Actionable Learning


The Collaborative Learning Events shift the mode of learning throughout the course of the day. The next session was an interactive ‘Learning Lab' focussed on actionable learning you could use in your work. ’ 

Led by Education Lead, Dr Rowan Myron the group explored the use of a scenario planning tool, which gives a structured way for us to imagine what the future might look like for our healthcare services and the workforce in our sector. 

Two key healthcare uncertainties that we face as a region were identified and the audience was asked to engage in generating ideas for scenarios that make sense of them in their setting. In small groups at tables discussions were had about how we can make the future work to our advantage.

A range of breakout sessions


The ever popular breakout sessions returned with attendees choosing to hear from two of our research themes, as they shared how they had been working differently to research the key issues relating to integrated care.

Event attendees interact with the on stage presenter

 Engaging children and young people in research; lessons learned from junior citizen scientists

Child Population Health and Patient, Public Community Engagement & Involvement


Working together helps to identify shared goals and align efforts. However, within large groups and organisations people can often feel their views and thoughts are not included. This session considered examples of how professionals from health, social care, education and research sectors can work better together with children, patients, and the public.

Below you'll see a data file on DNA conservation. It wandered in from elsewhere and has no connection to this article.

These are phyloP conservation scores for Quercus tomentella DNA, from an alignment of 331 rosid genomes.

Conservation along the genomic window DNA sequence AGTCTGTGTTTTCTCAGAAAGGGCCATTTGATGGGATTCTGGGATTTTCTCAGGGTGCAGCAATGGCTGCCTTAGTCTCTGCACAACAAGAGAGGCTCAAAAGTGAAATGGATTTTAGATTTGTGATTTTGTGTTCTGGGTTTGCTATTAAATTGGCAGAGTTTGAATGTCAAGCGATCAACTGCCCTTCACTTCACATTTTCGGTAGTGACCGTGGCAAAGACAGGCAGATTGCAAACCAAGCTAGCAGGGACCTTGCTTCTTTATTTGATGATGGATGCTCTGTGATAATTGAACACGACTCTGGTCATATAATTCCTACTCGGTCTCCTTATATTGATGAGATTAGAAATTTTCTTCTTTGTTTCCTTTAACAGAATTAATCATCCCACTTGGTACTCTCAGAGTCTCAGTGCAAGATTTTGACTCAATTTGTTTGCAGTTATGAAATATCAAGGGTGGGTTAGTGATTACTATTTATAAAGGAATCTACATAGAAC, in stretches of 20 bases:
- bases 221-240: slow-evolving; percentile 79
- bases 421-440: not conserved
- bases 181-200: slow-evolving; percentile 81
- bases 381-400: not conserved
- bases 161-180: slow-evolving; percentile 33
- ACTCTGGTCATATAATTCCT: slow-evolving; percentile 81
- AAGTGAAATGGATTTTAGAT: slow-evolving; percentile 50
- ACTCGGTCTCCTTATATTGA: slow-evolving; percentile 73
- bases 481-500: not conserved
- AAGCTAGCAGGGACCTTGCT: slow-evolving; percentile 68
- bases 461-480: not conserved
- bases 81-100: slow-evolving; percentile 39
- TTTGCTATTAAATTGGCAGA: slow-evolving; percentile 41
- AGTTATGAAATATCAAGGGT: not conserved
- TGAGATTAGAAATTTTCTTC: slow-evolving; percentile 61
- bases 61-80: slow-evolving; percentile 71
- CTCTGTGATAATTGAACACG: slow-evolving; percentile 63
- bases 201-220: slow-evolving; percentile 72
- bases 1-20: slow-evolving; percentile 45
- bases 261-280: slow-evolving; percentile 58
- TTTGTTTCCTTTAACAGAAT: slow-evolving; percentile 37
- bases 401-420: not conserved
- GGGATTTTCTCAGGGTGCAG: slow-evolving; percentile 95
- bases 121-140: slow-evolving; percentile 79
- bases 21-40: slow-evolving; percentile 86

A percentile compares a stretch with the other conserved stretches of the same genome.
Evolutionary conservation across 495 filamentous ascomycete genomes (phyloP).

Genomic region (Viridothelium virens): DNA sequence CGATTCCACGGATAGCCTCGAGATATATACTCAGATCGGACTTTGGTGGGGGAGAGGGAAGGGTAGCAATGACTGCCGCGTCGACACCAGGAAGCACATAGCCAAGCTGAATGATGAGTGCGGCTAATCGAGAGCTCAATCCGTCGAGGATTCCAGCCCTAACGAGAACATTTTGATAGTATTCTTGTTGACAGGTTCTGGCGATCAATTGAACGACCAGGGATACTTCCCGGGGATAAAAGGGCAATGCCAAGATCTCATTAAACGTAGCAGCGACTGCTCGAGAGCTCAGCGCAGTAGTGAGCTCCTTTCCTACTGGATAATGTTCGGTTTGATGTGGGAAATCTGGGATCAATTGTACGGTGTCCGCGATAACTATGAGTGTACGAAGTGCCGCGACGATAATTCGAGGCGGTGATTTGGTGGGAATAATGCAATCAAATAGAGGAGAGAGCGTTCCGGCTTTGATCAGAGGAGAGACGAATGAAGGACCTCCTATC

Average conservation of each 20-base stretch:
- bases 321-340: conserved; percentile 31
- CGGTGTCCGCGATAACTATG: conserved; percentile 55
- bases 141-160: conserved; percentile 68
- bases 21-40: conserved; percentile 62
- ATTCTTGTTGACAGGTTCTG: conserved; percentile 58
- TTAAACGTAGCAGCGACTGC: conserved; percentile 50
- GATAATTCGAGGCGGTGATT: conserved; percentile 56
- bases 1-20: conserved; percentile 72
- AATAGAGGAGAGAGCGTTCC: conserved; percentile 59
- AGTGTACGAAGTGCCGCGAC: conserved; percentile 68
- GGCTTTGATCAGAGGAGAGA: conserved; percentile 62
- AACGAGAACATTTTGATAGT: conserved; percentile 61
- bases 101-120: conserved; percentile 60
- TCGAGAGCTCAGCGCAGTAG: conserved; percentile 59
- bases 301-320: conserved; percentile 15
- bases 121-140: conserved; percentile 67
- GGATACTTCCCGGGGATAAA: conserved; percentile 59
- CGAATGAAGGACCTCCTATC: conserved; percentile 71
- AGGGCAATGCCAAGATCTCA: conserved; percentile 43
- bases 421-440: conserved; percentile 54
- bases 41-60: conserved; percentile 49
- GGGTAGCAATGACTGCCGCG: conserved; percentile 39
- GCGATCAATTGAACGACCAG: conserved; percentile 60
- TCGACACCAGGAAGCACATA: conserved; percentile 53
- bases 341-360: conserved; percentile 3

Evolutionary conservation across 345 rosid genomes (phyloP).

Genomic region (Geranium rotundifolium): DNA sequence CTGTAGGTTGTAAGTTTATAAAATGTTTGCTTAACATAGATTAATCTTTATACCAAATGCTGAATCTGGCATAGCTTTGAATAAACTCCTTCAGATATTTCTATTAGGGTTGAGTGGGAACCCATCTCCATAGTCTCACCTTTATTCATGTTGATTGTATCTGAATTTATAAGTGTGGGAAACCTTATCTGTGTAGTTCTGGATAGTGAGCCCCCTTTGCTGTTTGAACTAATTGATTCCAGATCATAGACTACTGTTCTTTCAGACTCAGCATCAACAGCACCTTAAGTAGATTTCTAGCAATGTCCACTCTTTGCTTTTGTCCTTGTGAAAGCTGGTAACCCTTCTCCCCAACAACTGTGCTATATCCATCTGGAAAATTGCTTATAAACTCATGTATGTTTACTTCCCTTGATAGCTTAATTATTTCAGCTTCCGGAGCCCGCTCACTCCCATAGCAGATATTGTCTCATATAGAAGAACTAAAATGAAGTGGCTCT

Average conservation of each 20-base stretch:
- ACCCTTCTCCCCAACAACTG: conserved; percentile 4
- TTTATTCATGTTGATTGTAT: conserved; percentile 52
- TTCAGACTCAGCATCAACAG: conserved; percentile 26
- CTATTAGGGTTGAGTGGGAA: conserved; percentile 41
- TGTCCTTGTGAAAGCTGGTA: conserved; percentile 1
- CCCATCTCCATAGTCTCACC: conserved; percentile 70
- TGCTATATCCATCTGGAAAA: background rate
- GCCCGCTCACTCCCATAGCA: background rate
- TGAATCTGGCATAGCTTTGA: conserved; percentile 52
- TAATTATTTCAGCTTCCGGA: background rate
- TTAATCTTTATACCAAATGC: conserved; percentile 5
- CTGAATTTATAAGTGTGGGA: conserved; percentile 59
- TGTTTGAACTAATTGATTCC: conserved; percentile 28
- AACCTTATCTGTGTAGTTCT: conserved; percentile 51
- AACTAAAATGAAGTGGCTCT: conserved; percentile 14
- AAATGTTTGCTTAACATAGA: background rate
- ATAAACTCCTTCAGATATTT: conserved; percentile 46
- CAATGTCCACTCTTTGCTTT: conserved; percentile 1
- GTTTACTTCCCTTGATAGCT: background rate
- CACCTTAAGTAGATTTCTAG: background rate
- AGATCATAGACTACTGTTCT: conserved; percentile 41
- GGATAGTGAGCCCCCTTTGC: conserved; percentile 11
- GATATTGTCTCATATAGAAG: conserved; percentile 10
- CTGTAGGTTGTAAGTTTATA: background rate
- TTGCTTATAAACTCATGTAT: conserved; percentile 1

Understanding Dementia: Insights, Innovations, and Interdisciplinary Workforce Development


In this session, the team offered insights into differentiating normal aging from dementia-related changes, addressing common myths and stigma around dementia. They discussed the vital role of workforce development in tackling dementia's challenges, especially with an aging population, emphasising interdisciplinary collaboration and training initiatives.

A presenter showcases their research on a screen

 ‘Tomorrow is now’ (Eleanor Roosevelt) Bridging Gaps: Enhancing Social Care Research for Integrated Care Systems


NIHR ARC NWL recently launched a 2-year NIHR funded project to support ongoing social care research capacity building across the sector. Social care is an important aspect of integrated care, and its inclusion in integration agendas is crucial to the overall success of these ambitions. Alongside positive experiences and practice lessons are insights from research about what is working well and where there are challenges, and what we could do as a collective to overcome these challenges.